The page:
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I have fond memories of childhood birthdays. In particular, I remember the joy of choosing a birthday cake from the Women’s Weekly birthday cake cookbook.

I remember leafing through the book and weighing up the difficult choices – this year did I want a castle or a ghost, a duck or a dolly or maybe the log cabin (doesn’t sound like a great cake, but it had a great ratio of lollies to cake)?

I remember my mother baked me the doll cake for my fourth birthday and my best friend P had the cake on the cover (the hugely impressive train) for his third birthday.

When my nephew L turned two, Saskia and I volunteered to make his birthday cake – inspired by the Women’s Weekly cakes of my childhood. L had a truck cake, and we were very pleased with our efforts:

L’s sister H was turning two so we volunteered again to bake the birthday cake. We decided to make a butterfly cake, in her favourite colours, pink and blue. Of course, my first port of call for inspiration was the Women’s Weekly cookbook, but sadly, the butterfly cake in that book isn’t great. I had a trawl of the internet to try to find a good template and came across a good one here. I thought the shape of this cake was great and also liked that it used several cakes, which is obviously better to feed a crowd.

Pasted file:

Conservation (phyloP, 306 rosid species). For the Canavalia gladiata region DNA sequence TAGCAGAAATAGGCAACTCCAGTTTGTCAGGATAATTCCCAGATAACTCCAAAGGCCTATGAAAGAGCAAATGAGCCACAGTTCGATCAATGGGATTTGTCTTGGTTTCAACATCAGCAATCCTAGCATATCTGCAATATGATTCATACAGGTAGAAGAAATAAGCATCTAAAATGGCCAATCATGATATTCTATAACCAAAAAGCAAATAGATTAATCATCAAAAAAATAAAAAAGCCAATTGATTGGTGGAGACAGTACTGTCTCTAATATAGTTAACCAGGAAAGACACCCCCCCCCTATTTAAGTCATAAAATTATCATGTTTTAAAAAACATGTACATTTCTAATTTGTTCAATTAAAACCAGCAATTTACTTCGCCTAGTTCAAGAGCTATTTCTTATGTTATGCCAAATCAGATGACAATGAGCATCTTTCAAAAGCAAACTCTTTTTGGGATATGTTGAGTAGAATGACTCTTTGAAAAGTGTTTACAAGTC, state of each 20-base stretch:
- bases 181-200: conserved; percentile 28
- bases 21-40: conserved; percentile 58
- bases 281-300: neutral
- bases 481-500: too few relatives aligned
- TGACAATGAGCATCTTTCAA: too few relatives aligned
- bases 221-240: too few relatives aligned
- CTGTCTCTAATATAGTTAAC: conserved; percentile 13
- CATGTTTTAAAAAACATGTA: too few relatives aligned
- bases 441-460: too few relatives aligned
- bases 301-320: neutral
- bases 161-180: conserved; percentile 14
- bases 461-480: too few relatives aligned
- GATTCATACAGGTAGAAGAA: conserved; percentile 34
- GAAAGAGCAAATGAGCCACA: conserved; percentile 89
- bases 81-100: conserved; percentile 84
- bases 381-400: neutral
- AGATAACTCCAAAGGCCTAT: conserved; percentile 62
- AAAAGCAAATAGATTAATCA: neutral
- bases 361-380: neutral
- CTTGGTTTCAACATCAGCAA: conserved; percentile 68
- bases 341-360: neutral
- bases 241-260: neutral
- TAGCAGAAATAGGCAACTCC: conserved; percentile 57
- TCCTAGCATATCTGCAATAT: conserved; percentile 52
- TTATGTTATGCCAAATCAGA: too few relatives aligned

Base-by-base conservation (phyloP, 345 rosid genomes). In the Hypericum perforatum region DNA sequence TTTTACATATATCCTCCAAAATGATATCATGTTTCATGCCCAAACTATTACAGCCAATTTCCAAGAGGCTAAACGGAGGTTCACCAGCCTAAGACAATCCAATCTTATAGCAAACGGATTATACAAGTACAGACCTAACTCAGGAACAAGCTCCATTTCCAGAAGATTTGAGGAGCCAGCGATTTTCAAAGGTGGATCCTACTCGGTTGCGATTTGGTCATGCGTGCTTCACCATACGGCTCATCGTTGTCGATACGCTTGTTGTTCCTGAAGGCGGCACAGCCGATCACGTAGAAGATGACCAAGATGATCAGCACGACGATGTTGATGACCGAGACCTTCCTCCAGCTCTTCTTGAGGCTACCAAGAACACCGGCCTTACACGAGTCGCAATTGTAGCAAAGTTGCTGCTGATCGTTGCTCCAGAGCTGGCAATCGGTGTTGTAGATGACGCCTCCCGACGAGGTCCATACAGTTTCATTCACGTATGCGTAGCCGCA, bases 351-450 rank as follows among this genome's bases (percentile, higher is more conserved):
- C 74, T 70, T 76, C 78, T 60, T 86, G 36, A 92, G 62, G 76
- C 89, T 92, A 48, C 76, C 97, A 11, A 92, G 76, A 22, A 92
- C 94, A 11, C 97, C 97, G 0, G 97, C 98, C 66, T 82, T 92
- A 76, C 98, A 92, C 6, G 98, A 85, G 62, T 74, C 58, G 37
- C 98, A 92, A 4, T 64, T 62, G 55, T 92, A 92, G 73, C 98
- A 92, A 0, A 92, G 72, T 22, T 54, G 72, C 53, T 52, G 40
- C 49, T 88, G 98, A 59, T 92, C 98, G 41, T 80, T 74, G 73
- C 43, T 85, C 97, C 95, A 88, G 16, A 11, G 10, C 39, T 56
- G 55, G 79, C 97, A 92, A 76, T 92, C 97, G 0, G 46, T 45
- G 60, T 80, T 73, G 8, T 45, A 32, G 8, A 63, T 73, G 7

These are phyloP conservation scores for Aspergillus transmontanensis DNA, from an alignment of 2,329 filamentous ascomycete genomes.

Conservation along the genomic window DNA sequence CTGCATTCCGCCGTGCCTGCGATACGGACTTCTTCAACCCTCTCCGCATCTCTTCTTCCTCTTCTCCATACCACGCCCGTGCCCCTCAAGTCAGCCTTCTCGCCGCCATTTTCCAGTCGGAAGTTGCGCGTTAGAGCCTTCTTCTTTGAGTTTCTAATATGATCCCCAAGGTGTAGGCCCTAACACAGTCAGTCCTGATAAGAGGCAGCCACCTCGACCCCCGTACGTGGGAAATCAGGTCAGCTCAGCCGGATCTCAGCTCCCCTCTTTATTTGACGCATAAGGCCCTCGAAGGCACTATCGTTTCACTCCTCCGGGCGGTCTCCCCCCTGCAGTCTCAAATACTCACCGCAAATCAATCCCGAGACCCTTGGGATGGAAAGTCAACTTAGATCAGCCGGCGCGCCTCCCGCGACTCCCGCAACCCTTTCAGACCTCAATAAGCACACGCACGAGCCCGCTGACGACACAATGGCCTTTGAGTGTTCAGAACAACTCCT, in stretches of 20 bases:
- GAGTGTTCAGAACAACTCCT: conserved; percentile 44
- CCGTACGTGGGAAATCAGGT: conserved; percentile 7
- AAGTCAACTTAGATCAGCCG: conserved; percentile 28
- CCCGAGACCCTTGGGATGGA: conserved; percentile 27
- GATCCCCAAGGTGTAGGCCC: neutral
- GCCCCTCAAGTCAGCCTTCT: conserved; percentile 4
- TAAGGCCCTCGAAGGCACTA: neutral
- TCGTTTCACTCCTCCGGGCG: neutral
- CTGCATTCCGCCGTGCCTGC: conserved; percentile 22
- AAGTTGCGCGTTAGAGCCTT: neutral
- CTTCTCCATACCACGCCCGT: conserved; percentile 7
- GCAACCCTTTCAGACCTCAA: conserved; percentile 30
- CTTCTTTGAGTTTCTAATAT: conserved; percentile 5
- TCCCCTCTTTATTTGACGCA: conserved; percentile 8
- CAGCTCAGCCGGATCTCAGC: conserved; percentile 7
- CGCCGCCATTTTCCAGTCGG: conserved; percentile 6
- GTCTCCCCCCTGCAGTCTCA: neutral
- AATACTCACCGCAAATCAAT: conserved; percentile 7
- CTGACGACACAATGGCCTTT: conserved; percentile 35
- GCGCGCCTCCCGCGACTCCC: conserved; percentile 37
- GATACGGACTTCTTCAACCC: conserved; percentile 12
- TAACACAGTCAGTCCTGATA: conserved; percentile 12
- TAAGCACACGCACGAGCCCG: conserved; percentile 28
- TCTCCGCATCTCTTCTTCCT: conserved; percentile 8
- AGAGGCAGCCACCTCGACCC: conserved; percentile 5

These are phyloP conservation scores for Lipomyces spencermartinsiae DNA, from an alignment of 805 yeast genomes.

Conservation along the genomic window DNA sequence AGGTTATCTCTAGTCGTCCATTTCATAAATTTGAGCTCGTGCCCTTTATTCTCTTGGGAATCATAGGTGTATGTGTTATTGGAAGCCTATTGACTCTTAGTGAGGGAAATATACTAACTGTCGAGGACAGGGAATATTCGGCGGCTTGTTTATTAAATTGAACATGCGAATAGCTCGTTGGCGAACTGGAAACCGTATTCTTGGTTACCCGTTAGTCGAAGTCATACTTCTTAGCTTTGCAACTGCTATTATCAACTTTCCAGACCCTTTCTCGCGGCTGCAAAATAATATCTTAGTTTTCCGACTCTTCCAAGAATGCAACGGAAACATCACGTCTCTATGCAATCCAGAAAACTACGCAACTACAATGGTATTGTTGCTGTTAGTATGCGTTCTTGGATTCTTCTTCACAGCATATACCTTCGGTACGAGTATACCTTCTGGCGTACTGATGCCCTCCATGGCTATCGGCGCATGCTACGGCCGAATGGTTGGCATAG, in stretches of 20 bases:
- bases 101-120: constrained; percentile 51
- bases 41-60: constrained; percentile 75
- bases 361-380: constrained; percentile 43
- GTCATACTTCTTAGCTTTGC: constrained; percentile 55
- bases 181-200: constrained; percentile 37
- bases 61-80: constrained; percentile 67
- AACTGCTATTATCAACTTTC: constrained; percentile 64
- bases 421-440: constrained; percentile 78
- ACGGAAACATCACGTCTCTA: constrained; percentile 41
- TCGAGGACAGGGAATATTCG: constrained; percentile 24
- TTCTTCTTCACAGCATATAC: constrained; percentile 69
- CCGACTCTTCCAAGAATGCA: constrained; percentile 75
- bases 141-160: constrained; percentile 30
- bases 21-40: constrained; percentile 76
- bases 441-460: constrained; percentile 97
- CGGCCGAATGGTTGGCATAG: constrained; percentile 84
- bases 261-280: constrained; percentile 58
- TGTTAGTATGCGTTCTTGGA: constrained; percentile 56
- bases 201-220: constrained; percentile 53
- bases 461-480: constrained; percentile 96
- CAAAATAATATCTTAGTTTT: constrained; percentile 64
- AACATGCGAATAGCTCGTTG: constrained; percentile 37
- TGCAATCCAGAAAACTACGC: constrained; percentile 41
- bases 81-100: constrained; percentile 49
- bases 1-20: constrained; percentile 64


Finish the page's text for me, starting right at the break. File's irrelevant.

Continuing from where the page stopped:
First step is to make the base. It is recommended that you use a butter cake as this type of cake is quite dense and can withhold the weight of lots of decorations. You can either make the butter cake yourself using the recipe below, or otherwise just use a packet cake. While I ordinarily abhor the easy route, I think it is acceptable here given that the recipe requires you to bake three cakes and the cake is to be slathered in icing in any event.

I made a double quantity of butter cake:

Then divided it between a round and a square tin and popped it in the oven: